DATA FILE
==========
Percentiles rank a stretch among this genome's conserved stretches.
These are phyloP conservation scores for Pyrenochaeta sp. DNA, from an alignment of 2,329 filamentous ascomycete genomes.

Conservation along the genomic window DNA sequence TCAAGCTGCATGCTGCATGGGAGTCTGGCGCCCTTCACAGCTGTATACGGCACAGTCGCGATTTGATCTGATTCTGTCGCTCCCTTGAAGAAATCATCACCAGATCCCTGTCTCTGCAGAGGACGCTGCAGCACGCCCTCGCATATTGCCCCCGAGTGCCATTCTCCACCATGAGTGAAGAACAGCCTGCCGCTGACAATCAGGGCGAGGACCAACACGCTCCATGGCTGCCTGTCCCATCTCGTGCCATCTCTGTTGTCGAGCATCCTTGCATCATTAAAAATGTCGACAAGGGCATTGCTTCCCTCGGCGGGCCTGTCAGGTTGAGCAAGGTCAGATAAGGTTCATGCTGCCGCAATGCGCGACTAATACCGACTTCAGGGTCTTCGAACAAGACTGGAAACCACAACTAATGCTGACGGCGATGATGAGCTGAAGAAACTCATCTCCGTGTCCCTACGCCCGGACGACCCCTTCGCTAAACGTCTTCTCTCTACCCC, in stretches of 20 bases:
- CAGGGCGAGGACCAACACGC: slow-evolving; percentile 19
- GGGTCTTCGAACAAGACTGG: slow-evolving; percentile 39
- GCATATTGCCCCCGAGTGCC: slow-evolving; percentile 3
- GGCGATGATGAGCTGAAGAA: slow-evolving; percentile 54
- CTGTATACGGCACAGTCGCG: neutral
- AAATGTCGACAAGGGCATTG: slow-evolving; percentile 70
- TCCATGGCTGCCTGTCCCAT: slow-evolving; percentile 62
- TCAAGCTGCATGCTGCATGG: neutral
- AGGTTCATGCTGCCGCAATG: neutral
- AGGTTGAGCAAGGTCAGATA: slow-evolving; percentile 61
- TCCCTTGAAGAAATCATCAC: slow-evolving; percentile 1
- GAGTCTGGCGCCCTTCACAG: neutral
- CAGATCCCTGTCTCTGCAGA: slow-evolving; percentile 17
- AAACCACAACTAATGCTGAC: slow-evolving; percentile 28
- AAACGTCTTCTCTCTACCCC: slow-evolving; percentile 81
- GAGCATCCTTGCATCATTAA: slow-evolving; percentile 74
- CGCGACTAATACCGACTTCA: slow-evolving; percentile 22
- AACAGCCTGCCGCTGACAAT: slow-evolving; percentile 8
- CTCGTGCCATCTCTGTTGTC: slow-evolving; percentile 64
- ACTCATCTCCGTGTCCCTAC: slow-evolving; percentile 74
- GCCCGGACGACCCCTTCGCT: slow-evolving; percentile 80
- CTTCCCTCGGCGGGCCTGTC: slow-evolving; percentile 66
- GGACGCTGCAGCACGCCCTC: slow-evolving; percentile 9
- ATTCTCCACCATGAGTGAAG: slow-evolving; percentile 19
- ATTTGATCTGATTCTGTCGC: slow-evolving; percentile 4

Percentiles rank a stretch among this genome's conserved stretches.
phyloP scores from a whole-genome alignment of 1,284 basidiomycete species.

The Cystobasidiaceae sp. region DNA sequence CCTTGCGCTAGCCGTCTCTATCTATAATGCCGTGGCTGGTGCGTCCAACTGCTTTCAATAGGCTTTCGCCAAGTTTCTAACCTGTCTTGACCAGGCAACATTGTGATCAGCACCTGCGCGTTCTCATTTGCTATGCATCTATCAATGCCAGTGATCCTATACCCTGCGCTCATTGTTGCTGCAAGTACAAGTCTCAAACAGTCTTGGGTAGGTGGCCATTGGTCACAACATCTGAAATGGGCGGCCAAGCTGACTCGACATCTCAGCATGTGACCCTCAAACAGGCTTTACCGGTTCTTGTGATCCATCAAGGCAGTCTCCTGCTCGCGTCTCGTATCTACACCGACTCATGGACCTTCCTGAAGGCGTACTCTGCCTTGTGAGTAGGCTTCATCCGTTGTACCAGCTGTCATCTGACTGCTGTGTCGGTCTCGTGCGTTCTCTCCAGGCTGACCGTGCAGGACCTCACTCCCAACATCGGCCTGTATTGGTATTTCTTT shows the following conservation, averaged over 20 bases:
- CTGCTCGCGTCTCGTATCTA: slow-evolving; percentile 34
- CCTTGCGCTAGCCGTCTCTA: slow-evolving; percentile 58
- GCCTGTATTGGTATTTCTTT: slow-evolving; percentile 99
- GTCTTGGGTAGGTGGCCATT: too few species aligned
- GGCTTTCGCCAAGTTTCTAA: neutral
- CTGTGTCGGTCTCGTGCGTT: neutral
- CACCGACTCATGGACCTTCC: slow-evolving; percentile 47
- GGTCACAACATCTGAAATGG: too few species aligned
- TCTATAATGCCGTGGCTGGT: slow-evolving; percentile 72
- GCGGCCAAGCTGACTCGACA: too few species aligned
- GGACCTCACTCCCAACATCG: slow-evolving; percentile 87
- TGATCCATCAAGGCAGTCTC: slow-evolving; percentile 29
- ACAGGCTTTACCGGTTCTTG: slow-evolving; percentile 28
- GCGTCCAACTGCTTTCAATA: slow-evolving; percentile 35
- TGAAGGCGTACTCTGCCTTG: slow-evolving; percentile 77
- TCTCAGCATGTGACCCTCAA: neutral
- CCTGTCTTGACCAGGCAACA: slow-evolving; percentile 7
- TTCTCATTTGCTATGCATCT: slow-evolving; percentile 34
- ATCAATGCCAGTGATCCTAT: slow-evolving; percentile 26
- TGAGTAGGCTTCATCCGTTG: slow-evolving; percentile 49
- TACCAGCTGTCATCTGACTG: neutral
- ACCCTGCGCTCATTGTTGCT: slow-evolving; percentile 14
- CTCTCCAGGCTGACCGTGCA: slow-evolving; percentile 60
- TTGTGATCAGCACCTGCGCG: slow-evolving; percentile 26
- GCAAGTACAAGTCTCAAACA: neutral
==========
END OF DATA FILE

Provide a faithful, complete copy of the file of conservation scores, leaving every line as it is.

Percentiles rank a stretch among this genome's conserved stretches.
These are phyloP conservation scores for Pyrenochaeta sp. DNA, from an alignment of 2,329 filamentous ascomycete genomes.

Conservation along the genomic window DNA sequence TCAAGCTGCATGCTGCATGGGAGTCTGGCGCCCTTCACAGCTGTATACGGCACAGTCGCGATTTGATCTGATTCTGTCGCTCCCTTGAAGAAATCATCACCAGATCCCTGTCTCTGCAGAGGACGCTGCAGCACGCCCTCGCATATTGCCCCCGAGTGCCATTCTCCACCATGAGTGAAGAACAGCCTGCCGCTGACAATCAGGGCGAGGACCAACACGCTCCATGGCTGCCTGTCCCATCTCGTGCCATCTCTGTTGTCGAGCATCCTTGCATCATTAAAAATGTCGACAAGGGCATTGCTTCCCTCGGCGGGCCTGTCAGGTTGAGCAAGGTCAGATAAGGTTCATGCTGCCGCAATGCGCGACTAATACCGACTTCAGGGTCTTCGAACAAGACTGGAAACCACAACTAATGCTGACGGCGATGATGAGCTGAAGAAACTCATCTCCGTGTCCCTACGCCCGGACGACCCCTTCGCTAAACGTCTTCTCTCTACCCC, in stretches of 20 bases:
- CAGGGCGAGGACCAACACGC: slow-evolving; percentile 19
- GGGTCTTCGAACAAGACTGG: slow-evolving; percentile 39
- GCATATTGCCCCCGAGTGCC: slow-evolving; percentile 3
- GGCGATGATGAGCTGAAGAA: slow-evolving; percentile 54
- CTGTATACGGCACAGTCGCG: neutral
- AAATGTCGACAAGGGCATTG: slow-evolving; percentile 70
- TCCATGGCTGCCTGTCCCAT: slow-evolving; percentile 62
- TCAAGCTGCATGCTGCATGG: neutral
- AGGTTCATGCTGCCGCAATG: neutral
- AGGTTGAGCAAGGTCAGATA: slow-evolving; percentile 61
- TCCCTTGAAGAAATCATCAC: slow-evolving; percentile 1
- GAGTCTGGCGCCCTTCACAG: neutral
- CAGATCCCTGTCTCTGCAGA: slow-evolving; percentile 17
- AAACCACAACTAATGCTGAC: slow-evolving; percentile 28
- AAACGTCTTCTCTCTACCCC: slow-evolving; percentile 81
- GAGCATCCTTGCATCATTAA: slow-evolving; percentile 74
- CGCGACTAATACCGACTTCA: slow-evolving; percentile 22
- AACAGCCTGCCGCTGACAAT: slow-evolving; percentile 8
- CTCGTGCCATCTCTGTTGTC: slow-evolving; percentile 64
- ACTCATCTCCGTGTCCCTAC: slow-evolving; percentile 74
- GCCCGGACGACCCCTTCGCT: slow-evolving; percentile 80
- CTTCCCTCGGCGGGCCTGTC: slow-evolving; percentile 66
- GGACGCTGCAGCACGCCCTC: slow-evolving; percentile 9
- ATTCTCCACCATGAGTGAAG: slow-evolving; percentile 19
- ATTTGATCTGATTCTGTCGC: slow-evolving; percentile 4

Percentiles rank a stretch among this genome's conserved stretches.
phyloP scores from a whole-genome alignment of 1,284 basidiomycete species.

The Cystobasidiaceae sp. region DNA sequence CCTTGCGCTAGCCGTCTCTATCTATAATGCCGTGGCTGGTGCGTCCAACTGCTTTCAATAGGCTTTCGCCAAGTTTCTAACCTGTCTTGACCAGGCAACATTGTGATCAGCACCTGCGCGTTCTCATTTGCTATGCATCTATCAATGCCAGTGATCCTATACCCTGCGCTCATTGTTGCTGCAAGTACAAGTCTCAAACAGTCTTGGGTAGGTGGCCATTGGTCACAACATCTGAAATGGGCGGCCAAGCTGACTCGACATCTCAGCATGTGACCCTCAAACAGGCTTTACCGGTTCTTGTGATCCATCAAGGCAGTCTCCTGCTCGCGTCTCGTATCTACACCGACTCATGGACCTTCCTGAAGGCGTACTCTGCCTTGTGAGTAGGCTTCATCCGTTGTACCAGCTGTCATCTGACTGCTGTGTCGGTCTCGTGCGTTCTCTCCAGGCTGACCGTGCAGGACCTCACTCCCAACATCGGCCTGTATTGGTATTTCTTT shows the following conservation, averaged over 20 bases:
- CTGCTCGCGTCTCGTATCTA: slow-evolving; percentile 34
- CCTTGCGCTAGCCGTCTCTA: slow-evolving; percentile 58
- GCCTGTATTGGTATTTCTTT: slow-evolving; percentile 99
- GTCTTGGGTAGGTGGCCATT: too few species aligned
- GGCTTTCGCCAAGTTTCTAA: neutral
- CTGTGTCGGTCTCGTGCGTT: neutral
- CACCGACTCATGGACCTTCC: slow-evolving; percentile 47
- GGTCACAACATCTGAAATGG: too few species aligned
- TCTATAATGCCGTGGCTGGT: slow-evolving; percentile 72
- GCGGCCAAGCTGACTCGACA: too few species aligned
- GGACCTCACTCCCAACATCG: slow-evolving; percentile 87
- TGATCCATCAAGGCAGTCTC: slow-evolving; percentile 29
- ACAGGCTTTACCGGTTCTTG: slow-evolving; percentile 28
- GCGTCCAACTGCTTTCAATA: slow-evolving; percentile 35
- TGAAGGCGTACTCTGCCTTG: slow-evolving; percentile 77
- TCTCAGCATGTGACCCTCAA: neutral
- CCTGTCTTGACCAGGCAACA: slow-evolving; percentile 7
- TTCTCATTTGCTATGCATCT: slow-evolving; percentile 34
- ATCAATGCCAGTGATCCTAT: slow-evolving; percentile 26
- TGAGTAGGCTTCATCCGTTG: slow-evolving; percentile 49
- TACCAGCTGTCATCTGACTG: neutral
- ACCCTGCGCTCATTGTTGCT: slow-evolving; percentile 14
- CTCTCCAGGCTGACCGTGCA: slow-evolving; percentile 60
- TTGTGATCAGCACCTGCGCG: slow-evolving; percentile 26
- GCAAGTACAAGTCTCAAACA: neutral